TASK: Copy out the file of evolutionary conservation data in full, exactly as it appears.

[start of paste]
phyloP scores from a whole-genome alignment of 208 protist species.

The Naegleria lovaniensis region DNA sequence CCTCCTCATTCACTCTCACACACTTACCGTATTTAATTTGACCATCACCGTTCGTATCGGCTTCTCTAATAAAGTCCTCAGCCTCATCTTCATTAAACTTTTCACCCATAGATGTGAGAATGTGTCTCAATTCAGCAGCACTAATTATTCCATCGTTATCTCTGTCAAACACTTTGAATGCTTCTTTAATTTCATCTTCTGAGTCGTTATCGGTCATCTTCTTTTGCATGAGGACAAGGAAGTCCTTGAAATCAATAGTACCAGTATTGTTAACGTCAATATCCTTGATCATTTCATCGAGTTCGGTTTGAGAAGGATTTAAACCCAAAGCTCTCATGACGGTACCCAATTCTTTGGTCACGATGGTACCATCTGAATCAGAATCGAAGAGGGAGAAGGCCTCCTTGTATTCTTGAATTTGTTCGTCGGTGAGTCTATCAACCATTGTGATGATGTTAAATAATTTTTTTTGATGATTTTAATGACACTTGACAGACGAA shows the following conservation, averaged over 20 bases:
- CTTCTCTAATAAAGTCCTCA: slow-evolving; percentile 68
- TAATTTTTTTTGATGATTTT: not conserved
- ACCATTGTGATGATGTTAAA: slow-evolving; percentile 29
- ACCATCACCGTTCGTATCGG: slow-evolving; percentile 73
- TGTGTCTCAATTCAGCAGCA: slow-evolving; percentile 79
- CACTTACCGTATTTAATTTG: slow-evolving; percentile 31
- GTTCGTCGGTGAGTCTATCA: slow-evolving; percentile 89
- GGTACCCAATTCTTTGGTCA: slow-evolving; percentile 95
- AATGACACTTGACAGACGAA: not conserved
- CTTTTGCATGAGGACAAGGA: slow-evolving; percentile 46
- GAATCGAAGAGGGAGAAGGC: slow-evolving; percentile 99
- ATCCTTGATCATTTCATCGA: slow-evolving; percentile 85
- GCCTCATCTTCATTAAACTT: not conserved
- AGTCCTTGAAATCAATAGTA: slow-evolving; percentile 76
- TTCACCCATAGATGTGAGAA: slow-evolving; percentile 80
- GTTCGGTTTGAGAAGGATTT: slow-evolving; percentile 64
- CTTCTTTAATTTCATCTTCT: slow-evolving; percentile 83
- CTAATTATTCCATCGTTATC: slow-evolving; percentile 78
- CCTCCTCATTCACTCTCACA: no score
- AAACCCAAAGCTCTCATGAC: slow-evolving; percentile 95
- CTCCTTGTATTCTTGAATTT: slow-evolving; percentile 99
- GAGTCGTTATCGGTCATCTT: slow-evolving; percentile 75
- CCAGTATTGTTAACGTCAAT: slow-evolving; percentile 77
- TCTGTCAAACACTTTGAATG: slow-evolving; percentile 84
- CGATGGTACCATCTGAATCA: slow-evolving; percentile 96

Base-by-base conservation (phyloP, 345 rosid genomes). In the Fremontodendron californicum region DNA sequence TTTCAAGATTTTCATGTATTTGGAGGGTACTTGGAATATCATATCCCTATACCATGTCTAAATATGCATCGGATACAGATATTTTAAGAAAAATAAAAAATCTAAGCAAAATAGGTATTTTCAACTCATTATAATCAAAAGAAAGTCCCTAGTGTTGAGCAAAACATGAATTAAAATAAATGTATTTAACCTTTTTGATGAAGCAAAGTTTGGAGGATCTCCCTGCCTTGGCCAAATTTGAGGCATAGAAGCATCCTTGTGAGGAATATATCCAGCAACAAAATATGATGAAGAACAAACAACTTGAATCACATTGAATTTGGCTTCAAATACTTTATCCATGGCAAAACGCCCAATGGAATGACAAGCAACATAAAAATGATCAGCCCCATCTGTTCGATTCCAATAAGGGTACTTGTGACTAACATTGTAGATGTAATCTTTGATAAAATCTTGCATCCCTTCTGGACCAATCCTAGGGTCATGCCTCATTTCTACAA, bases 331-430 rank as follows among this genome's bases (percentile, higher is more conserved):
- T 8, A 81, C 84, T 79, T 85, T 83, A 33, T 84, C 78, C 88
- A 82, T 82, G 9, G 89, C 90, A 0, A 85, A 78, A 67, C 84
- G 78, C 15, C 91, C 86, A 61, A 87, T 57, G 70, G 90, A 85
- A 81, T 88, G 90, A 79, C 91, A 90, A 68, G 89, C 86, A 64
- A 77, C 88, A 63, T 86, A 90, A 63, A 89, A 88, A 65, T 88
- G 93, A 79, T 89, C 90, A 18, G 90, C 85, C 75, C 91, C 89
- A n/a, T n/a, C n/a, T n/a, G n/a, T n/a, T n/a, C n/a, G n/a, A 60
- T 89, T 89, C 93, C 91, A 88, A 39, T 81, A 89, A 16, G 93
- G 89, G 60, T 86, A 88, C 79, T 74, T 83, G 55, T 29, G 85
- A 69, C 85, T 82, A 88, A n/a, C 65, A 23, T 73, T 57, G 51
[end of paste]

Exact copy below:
phyloP scores from a whole-genome alignment of 208 protist species.

The Naegleria lovaniensis region DNA sequence CCTCCTCATTCACTCTCACACACTTACCGTATTTAATTTGACCATCACCGTTCGTATCGGCTTCTCTAATAAAGTCCTCAGCCTCATCTTCATTAAACTTTTCACCCATAGATGTGAGAATGTGTCTCAATTCAGCAGCACTAATTATTCCATCGTTATCTCTGTCAAACACTTTGAATGCTTCTTTAATTTCATCTTCTGAGTCGTTATCGGTCATCTTCTTTTGCATGAGGACAAGGAAGTCCTTGAAATCAATAGTACCAGTATTGTTAACGTCAATATCCTTGATCATTTCATCGAGTTCGGTTTGAGAAGGATTTAAACCCAAAGCTCTCATGACGGTACCCAATTCTTTGGTCACGATGGTACCATCTGAATCAGAATCGAAGAGGGAGAAGGCCTCCTTGTATTCTTGAATTTGTTCGTCGGTGAGTCTATCAACCATTGTGATGATGTTAAATAATTTTTTTTGATGATTTTAATGACACTTGACAGACGAA shows the following conservation, averaged over 20 bases:
- CTTCTCTAATAAAGTCCTCA: slow-evolving; percentile 68
- TAATTTTTTTTGATGATTTT: not conserved
- ACCATTGTGATGATGTTAAA: slow-evolving; percentile 29
- ACCATCACCGTTCGTATCGG: slow-evolving; percentile 73
- TGTGTCTCAATTCAGCAGCA: slow-evolving; percentile 79
- CACTTACCGTATTTAATTTG: slow-evolving; percentile 31
- GTTCGTCGGTGAGTCTATCA: slow-evolving; percentile 89
- GGTACCCAATTCTTTGGTCA: slow-evolving; percentile 95
- AATGACACTTGACAGACGAA: not conserved
- CTTTTGCATGAGGACAAGGA: slow-evolving; percentile 46
- GAATCGAAGAGGGAGAAGGC: slow-evolving; percentile 99
- ATCCTTGATCATTTCATCGA: slow-evolving; percentile 85
- GCCTCATCTTCATTAAACTT: not conserved
- AGTCCTTGAAATCAATAGTA: slow-evolving; percentile 76
- TTCACCCATAGATGTGAGAA: slow-evolving; percentile 80
- GTTCGGTTTGAGAAGGATTT: slow-evolving; percentile 64
- CTTCTTTAATTTCATCTTCT: slow-evolving; percentile 83
- CTAATTATTCCATCGTTATC: slow-evolving; percentile 78
- CCTCCTCATTCACTCTCACA: no score
- AAACCCAAAGCTCTCATGAC: slow-evolving; percentile 95
- CTCCTTGTATTCTTGAATTT: slow-evolving; percentile 99
- GAGTCGTTATCGGTCATCTT: slow-evolving; percentile 75
- CCAGTATTGTTAACGTCAAT: slow-evolving; percentile 77
- TCTGTCAAACACTTTGAATG: slow-evolving; percentile 84
- CGATGGTACCATCTGAATCA: slow-evolving; percentile 96

Base-by-base conservation (phyloP, 345 rosid genomes). In the Fremontodendron californicum region DNA sequence TTTCAAGATTTTCATGTATTTGGAGGGTACTTGGAATATCATATCCCTATACCATGTCTAAATATGCATCGGATACAGATATTTTAAGAAAAATAAAAAATCTAAGCAAAATAGGTATTTTCAACTCATTATAATCAAAAGAAAGTCCCTAGTGTTGAGCAAAACATGAATTAAAATAAATGTATTTAACCTTTTTGATGAAGCAAAGTTTGGAGGATCTCCCTGCCTTGGCCAAATTTGAGGCATAGAAGCATCCTTGTGAGGAATATATCCAGCAACAAAATATGATGAAGAACAAACAACTTGAATCACATTGAATTTGGCTTCAAATACTTTATCCATGGCAAAACGCCCAATGGAATGACAAGCAACATAAAAATGATCAGCCCCATCTGTTCGATTCCAATAAGGGTACTTGTGACTAACATTGTAGATGTAATCTTTGATAAAATCTTGCATCCCTTCTGGACCAATCCTAGGGTCATGCCTCATTTCTACAA, bases 331-430 rank as follows among this genome's bases (percentile, higher is more conserved):
- T 8, A 81, C 84, T 79, T 85, T 83, A 33, T 84, C 78, C 88
- A 82, T 82, G 9, G 89, C 90, A 0, A 85, A 78, A 67, C 84
- G 78, C 15, C 91, C 86, A 61, A 87, T 57, G 70, G 90, A 85
- A 81, T 88, G 90, A 79, C 91, A 90, A 68, G 89, C 86, A 64
- A 77, C 88, A 63, T 86, A 90, A 63, A 89, A 88, A 65, T 88
- G 93, A 79, T 89, C 90, A 18, G 90, C 85, C 75, C 91, C 89
- A n/a, T n/a, C n/a, T n/a, G n/a, T n/a, T n/a, C n/a, G n/a, A 60
- T 89, T 89, C 93, C 91, A 88, A 39, T 81, A 89, A 16, G 93
- G 89, G 60, T 86, A 88, C 79, T 74, T 83, G 55, T 29, G 85
- A 69, C 85, T 82, A 88, A n/a, C 65, A 23, T 73, T 57, G 51